1. Cold sores are very contagious especially when they are leaking fluid. If you care anything about the people you live with or come into contact with, please follow some guidelines so as not to infect them. You also don’t want to accidentally spread the virus to other areas of your face or body.
  2. Don’t touch your sore. If you must touch it for whatever reason, then wash your hands thoroughly afterward (preferably using liquid soap to avoid contaminating a bar of soap). If you must use bar soap, make that your personal bar of soap. Also, do not share towels with others during an outbreak.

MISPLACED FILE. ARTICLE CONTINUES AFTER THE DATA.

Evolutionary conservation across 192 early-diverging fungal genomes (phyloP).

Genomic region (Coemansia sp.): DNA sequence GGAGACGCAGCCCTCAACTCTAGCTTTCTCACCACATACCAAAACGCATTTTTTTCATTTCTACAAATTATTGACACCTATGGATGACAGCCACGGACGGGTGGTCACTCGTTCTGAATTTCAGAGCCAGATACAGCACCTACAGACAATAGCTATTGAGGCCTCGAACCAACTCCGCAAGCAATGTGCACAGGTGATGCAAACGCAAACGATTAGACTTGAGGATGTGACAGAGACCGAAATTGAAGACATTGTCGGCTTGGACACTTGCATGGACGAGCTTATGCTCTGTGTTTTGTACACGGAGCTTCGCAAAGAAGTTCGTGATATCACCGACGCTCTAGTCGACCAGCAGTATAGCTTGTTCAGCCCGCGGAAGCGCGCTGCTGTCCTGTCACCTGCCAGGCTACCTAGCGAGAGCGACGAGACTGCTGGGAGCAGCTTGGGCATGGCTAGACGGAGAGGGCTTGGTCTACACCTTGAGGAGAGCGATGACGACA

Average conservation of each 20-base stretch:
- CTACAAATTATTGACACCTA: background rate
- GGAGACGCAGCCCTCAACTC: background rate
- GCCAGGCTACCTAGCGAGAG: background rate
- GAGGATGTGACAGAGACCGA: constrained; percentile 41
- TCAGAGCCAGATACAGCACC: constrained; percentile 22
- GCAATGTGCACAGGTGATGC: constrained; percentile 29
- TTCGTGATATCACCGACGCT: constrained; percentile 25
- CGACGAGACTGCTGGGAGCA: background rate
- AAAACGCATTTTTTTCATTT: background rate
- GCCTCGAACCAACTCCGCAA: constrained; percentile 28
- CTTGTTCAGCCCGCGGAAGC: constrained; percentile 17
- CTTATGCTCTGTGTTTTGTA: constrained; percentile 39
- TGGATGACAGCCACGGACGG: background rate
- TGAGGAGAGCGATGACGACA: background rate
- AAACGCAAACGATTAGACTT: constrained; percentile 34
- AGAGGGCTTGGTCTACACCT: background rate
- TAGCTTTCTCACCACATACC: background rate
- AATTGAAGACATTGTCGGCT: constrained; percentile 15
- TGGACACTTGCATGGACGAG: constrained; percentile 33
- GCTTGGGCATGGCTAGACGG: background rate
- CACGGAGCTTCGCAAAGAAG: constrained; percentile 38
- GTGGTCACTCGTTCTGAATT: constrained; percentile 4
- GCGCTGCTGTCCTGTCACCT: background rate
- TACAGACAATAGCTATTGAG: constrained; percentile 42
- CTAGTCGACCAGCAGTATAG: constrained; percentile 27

3. Don’t kiss anyone or give oral sex when you have an outbreak. Any skin to lesion contact can spread the virus.
  4. If you wear contact lenses, be especially careful of not spreading the virus to your eyes.
  5. If you want to make the sore less visible, you can cover it up with a Compeed patch or a round, small clear or flesh-toned bandage. Or, you can use a liquid bandage on the sore. Paint it on the sore and let it dry. Once it is dry, you can apply concealer over it. Make sure that container of liquid bandage is used only for cold sore outbreaks and keep another container around if you need it for other stuff. It is not ideal to put make up over a cold sore. But, if you are determined to do so, use disposable applicators and don’t “double dip” to avoid spreading it to other areas of your face.